We all have bug problems. It doesn't matter who you are, where you live or how clean you think you are, you have a bug problem. Some problems may not be as big as others, but everyone has one.
It's OK, though. You don't need to feel bad about it. You shouldn't freak out about it or start becoming paranoid about it. However, the sooner you accept it and learn about it, the faster you'll be able to control it.
DISCLAIMER: This is not me, a pest control guy, trying to convince everyone who reads this that they have a severe problem and that they should immediately order our pest control service. Like I said, some problems aren't all that big and we all have varying degrees of tolerance.
But what I am here to do is shed some light on the difference between "bugs" and "insects". This is nothing official or too scientific, just an attempt to understand the differences between the little creatures we find in and around our homes.
Basically, bugs are annoying and have no place on your property or in your home. They can be dangerous, dirty or just straight annoying. Insects, on the other hand, are simply small creatures that go about their business. They are harmless, sometimes entertaining and even helpful.
So, bugs: bad. Insects: good. It's semantics, I know, but let's have fun with it. Let's start with the bad.
Crickets. If you think about it, crickets are the only bugs around the house that make noises loud enough to actually keep you up at night. Their chirping is just a notch down from fingernails on the chalkboard. Making matters even worse is when they are hidden inside the walls, making them untouchable. Banging that area of the wall might quiet them down for a minute, but it won' t remedy the problem. They serve no purpose on your property other than to make annoying chirping sounds with their legs. They're not dangerous, just super annoying.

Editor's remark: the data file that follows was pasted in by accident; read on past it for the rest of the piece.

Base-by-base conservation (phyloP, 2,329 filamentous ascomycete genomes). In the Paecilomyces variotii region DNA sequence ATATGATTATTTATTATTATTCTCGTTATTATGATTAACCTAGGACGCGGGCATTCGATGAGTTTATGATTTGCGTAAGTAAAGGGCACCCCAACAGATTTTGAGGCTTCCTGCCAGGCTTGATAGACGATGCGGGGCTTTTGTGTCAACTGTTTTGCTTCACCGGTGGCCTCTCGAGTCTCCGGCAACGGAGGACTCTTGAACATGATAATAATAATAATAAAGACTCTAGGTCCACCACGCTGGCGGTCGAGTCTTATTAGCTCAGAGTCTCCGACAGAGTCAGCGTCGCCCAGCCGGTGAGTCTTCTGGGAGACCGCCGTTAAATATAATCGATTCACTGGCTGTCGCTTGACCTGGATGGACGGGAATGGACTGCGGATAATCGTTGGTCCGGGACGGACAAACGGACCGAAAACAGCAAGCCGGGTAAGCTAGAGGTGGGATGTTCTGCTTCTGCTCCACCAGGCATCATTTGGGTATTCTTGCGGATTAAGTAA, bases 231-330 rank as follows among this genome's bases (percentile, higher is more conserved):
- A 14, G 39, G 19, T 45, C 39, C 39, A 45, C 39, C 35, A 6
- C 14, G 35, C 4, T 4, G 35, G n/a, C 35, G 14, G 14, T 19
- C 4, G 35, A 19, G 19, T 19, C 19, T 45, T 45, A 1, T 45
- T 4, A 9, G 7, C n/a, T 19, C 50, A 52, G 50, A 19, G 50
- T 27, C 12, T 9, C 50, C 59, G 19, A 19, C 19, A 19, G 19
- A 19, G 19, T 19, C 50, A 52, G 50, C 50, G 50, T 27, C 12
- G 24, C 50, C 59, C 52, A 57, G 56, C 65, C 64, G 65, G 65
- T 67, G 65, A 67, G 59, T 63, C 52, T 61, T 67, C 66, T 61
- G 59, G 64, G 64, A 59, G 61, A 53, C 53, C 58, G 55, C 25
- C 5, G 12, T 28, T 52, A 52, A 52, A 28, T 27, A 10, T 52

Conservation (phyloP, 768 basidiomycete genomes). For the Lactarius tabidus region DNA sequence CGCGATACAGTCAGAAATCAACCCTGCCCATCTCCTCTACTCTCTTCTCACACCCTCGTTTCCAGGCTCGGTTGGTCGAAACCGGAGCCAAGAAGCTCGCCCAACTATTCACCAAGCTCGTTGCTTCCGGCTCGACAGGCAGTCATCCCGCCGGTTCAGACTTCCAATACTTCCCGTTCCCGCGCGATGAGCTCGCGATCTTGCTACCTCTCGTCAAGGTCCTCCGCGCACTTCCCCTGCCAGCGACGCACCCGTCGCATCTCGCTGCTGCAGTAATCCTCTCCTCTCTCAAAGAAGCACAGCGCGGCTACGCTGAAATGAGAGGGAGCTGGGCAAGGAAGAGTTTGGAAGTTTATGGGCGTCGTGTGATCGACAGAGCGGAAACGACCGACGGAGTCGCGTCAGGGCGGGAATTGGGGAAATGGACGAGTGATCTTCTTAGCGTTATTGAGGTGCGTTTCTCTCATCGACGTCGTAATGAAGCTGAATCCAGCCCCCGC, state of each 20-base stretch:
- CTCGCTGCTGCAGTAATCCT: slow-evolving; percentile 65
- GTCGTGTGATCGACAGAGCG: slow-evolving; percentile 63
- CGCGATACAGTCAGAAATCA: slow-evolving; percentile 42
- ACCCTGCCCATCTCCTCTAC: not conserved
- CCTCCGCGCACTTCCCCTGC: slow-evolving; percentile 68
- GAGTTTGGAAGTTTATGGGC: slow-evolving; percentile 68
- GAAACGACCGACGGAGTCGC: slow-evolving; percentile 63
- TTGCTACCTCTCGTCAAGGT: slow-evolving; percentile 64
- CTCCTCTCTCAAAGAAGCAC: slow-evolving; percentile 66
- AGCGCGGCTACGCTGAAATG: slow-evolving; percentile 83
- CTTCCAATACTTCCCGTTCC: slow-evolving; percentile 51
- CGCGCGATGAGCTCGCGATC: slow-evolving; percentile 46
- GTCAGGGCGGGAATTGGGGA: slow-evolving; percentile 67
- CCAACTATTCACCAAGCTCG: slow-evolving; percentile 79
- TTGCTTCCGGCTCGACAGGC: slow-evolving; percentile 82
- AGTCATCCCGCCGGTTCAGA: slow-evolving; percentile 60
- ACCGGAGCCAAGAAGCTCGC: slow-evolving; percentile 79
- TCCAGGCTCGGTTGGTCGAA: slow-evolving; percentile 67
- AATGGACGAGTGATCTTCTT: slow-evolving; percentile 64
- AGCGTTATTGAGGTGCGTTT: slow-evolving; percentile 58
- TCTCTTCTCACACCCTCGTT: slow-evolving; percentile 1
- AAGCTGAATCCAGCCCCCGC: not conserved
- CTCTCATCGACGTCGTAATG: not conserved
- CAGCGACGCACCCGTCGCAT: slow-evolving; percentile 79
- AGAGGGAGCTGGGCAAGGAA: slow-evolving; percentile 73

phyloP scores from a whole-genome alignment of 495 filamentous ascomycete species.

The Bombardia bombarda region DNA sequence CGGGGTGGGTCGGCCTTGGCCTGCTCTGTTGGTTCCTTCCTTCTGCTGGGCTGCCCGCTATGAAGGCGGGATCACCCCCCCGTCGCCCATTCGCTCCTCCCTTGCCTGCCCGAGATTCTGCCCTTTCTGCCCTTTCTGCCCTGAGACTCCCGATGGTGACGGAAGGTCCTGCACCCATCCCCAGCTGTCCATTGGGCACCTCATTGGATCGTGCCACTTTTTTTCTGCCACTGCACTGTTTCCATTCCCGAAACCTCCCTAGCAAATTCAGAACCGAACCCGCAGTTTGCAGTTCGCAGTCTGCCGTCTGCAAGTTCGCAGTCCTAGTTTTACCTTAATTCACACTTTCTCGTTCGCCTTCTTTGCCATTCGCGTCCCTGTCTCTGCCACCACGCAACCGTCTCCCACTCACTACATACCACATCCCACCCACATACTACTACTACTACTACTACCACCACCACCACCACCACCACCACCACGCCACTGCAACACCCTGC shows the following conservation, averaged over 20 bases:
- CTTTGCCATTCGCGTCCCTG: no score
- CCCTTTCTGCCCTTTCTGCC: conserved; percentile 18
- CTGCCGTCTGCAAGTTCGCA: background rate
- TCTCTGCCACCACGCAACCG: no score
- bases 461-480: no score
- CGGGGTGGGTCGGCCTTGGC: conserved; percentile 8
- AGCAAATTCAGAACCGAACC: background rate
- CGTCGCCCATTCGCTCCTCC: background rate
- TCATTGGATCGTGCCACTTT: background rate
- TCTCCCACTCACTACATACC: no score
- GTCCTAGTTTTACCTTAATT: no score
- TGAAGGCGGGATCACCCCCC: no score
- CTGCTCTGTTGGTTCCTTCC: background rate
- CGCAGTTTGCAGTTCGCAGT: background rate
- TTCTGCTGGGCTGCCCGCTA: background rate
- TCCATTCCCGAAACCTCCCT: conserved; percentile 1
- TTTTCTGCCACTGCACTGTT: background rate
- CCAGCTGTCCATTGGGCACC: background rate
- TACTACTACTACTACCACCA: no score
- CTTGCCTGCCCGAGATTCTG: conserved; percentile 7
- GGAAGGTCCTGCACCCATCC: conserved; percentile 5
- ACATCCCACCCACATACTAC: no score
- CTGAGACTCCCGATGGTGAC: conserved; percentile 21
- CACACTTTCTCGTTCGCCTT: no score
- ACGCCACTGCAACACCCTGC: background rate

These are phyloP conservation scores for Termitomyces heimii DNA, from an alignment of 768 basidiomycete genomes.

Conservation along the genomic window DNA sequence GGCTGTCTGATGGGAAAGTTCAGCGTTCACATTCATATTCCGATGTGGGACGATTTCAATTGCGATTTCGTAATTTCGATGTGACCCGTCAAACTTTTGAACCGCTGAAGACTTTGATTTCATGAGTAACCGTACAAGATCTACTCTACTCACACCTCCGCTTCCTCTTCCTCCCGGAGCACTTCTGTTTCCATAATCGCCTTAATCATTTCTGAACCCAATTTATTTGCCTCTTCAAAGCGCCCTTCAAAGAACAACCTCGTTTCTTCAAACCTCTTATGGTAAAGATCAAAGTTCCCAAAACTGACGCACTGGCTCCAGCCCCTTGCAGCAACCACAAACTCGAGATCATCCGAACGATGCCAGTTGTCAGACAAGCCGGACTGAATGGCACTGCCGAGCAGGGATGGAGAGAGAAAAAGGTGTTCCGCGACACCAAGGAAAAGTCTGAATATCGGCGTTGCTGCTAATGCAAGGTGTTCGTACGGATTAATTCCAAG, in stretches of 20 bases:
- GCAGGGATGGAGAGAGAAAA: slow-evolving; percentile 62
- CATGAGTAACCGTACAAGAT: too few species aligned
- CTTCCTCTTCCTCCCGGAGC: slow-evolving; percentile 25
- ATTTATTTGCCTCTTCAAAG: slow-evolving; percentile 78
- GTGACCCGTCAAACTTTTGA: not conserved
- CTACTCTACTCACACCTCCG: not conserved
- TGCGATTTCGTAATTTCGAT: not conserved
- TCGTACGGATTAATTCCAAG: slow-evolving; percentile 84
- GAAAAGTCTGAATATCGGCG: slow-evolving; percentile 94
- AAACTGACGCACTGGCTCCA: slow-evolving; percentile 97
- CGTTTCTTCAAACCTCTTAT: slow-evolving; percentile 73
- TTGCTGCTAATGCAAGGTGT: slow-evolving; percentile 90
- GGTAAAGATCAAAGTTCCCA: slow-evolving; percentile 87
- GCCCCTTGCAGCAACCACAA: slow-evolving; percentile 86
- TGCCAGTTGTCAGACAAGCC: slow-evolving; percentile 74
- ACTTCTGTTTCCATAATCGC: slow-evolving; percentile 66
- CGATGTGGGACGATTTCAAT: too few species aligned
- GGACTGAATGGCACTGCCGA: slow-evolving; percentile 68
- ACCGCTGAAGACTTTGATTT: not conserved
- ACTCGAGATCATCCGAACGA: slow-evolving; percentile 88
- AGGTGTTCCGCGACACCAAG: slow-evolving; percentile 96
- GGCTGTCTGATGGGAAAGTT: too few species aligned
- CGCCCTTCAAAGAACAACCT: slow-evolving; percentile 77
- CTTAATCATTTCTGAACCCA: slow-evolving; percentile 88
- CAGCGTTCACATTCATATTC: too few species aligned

Roaches. Known for being the garbage men of the bug world, roaches are filthy more than anything. They don't sting, bite or attack. But they do carry allergens that can affect those with sensitive noses. Contrary to popular belief, they don't invade your home because its "dirty". They actually don't care how dirty or clean your house is. The cleanest houses still offer what they need: shelter, food and water.
Spiders. There's nothing good about spiders. Even if they aren't dangerous, they're still bugs. If anything, they'll almost always leave a mess wherever they've been with their webs. Yes, they are known to eat other bugs on the property, but they are bugs themselves. Two wrongs don't make a right. Most spiders you find around your house are pretty harmless. Most of the will bite to defend themselves, but very few are poisonous enough to cause any real problems. There is nothing cute or cuddly about about them, so there's no need for them.
Scorpions. Definitely a bug. Definitely bad. Definitely dangerous. There is nothing useful or beneficial about having scorpions on your property. It doesn't matter who you are, they're stings are extremely painful and the discomfort will surely last at least a few days. Depending on who you are, the stings can be life threatening. That's no bueno.
Bees, wasps, hornets. These guys make up the 101st airborne division of the corps. They all sting and if you have allergies to their toxins, they can pose real complications. Their speed and mobility makes them intimidating. Like all good fighter squadrons, if you look carefully you can see embossed on their transparent wings "Terror of the Skies".